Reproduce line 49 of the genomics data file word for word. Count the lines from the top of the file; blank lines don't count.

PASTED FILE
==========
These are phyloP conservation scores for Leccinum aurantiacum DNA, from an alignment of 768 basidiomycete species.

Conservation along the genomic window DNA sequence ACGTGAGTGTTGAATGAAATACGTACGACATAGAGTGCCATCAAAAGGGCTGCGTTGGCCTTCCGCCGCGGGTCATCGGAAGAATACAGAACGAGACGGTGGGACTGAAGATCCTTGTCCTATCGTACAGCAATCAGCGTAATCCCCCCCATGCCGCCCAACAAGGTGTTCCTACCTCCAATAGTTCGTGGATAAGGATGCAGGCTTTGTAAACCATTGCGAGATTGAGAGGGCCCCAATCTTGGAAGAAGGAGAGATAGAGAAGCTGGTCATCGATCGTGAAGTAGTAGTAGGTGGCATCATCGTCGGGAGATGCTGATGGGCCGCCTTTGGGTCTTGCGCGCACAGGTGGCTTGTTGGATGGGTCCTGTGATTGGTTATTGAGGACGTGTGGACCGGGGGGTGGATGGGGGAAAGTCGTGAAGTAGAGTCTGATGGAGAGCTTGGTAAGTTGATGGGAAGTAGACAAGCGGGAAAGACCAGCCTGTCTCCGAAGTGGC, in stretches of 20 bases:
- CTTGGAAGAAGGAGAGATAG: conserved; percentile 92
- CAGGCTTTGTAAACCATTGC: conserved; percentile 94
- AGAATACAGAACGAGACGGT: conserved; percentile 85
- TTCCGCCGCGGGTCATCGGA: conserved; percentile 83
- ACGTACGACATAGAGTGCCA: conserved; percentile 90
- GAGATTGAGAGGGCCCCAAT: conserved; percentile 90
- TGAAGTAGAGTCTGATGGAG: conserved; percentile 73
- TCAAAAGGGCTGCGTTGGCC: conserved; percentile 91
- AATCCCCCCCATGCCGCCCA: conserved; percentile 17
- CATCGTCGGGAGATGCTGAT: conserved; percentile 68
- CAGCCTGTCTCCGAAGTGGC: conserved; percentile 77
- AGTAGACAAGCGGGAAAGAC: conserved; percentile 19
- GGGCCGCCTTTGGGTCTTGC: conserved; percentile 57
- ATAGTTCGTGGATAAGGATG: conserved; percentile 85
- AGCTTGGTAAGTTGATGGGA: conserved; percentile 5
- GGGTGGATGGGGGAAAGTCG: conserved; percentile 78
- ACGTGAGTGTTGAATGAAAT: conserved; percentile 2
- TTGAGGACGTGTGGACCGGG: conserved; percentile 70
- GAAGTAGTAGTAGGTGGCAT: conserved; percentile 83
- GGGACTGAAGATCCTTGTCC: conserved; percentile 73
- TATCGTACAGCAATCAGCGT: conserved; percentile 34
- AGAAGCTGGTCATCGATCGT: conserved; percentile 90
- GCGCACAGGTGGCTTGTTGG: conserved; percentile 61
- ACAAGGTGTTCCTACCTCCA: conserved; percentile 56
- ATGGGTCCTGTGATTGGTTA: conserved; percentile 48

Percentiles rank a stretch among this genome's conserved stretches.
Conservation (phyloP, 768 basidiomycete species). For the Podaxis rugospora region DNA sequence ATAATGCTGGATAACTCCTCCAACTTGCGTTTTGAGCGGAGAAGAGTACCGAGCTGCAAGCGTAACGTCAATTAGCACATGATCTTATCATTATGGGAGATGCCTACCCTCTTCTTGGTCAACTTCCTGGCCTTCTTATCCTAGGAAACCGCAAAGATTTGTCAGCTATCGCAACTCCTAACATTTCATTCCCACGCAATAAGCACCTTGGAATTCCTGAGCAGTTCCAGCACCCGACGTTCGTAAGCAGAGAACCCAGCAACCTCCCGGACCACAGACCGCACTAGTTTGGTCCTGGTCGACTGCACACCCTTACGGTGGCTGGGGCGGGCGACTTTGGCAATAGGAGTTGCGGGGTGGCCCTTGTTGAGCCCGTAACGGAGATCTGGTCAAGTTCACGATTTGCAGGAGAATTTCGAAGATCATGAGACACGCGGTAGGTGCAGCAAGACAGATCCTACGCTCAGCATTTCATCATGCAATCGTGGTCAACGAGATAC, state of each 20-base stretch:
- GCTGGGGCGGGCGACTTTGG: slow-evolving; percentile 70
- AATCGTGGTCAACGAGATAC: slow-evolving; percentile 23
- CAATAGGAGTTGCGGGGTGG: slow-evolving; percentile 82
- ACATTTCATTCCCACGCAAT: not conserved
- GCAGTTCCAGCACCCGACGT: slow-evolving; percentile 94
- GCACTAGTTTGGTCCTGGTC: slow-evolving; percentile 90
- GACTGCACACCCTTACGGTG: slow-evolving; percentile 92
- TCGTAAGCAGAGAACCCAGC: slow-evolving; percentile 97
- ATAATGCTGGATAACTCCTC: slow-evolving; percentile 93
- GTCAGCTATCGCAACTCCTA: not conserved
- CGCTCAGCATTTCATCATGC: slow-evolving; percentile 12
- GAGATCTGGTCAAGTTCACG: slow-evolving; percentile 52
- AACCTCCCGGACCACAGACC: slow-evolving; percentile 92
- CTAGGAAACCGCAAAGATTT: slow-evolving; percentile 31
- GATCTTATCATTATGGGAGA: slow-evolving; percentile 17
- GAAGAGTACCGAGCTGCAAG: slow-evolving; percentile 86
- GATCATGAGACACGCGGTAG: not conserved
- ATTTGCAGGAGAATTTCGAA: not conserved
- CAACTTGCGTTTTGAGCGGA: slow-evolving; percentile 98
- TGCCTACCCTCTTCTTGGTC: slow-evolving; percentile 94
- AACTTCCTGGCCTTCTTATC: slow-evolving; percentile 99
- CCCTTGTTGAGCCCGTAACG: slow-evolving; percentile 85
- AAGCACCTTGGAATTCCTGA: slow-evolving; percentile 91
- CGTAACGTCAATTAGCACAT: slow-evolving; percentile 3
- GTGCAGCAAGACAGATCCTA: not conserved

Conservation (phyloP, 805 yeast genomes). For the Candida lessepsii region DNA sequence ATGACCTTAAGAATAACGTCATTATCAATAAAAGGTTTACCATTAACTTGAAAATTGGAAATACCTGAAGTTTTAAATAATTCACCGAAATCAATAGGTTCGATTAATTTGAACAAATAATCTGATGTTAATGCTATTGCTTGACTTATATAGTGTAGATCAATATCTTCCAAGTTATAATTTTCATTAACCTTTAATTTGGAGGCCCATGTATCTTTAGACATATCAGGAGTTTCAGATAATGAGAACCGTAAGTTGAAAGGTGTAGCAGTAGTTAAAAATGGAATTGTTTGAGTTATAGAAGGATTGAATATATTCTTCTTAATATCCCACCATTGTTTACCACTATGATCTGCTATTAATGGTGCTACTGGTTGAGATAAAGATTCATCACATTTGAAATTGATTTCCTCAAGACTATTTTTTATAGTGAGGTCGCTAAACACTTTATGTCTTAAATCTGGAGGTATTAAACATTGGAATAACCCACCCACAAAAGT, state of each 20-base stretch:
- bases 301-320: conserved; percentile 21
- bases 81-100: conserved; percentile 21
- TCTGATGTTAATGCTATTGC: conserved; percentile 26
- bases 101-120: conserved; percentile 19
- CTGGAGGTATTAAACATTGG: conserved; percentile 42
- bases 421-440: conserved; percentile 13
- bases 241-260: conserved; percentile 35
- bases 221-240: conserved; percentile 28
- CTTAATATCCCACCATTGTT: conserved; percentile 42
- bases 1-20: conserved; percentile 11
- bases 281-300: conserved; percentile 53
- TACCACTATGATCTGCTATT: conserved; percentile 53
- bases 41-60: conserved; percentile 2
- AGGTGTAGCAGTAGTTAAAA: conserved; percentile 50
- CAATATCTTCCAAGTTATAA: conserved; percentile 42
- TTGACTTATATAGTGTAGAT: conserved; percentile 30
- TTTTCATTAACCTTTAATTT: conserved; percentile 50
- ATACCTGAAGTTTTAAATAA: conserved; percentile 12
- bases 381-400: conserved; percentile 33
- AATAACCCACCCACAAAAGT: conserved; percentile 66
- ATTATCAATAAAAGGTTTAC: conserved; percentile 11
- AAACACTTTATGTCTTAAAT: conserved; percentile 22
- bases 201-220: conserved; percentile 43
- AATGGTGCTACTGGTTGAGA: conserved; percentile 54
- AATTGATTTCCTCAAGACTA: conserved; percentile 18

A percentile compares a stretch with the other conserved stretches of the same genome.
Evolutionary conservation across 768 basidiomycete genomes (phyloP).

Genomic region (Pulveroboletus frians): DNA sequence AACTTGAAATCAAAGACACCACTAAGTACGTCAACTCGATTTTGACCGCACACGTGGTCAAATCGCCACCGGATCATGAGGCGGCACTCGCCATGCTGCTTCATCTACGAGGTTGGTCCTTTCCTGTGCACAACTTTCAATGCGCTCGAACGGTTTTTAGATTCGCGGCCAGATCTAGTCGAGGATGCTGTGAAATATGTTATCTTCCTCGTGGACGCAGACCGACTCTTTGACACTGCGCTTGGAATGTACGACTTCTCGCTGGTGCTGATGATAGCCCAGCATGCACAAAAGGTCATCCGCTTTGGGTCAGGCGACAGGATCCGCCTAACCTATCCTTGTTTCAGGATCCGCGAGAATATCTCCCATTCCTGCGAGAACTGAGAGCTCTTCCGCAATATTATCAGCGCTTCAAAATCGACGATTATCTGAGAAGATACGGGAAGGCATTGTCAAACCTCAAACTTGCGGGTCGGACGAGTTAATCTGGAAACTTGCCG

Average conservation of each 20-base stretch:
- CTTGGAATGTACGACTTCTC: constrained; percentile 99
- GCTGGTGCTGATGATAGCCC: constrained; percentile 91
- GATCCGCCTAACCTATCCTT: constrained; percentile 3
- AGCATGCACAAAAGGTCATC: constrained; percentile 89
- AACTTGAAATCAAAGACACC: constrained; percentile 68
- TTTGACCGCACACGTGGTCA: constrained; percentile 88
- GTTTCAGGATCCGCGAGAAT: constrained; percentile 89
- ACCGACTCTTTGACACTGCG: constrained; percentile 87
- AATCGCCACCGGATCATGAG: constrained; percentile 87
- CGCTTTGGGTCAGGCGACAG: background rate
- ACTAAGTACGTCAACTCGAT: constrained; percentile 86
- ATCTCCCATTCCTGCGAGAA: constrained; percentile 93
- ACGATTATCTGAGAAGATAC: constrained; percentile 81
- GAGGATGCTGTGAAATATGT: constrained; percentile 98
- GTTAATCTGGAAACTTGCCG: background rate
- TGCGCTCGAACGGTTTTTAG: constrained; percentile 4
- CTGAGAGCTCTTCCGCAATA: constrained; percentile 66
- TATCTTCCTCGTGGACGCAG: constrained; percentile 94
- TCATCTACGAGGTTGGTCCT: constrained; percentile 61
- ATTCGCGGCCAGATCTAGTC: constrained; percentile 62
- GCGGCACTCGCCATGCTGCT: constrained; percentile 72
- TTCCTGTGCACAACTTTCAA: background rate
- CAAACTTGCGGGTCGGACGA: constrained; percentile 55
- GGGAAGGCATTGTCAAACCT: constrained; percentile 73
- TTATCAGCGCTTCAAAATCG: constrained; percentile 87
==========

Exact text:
- TGCCTACCCTCTTCTTGGTC: slow-evolving; percentile 94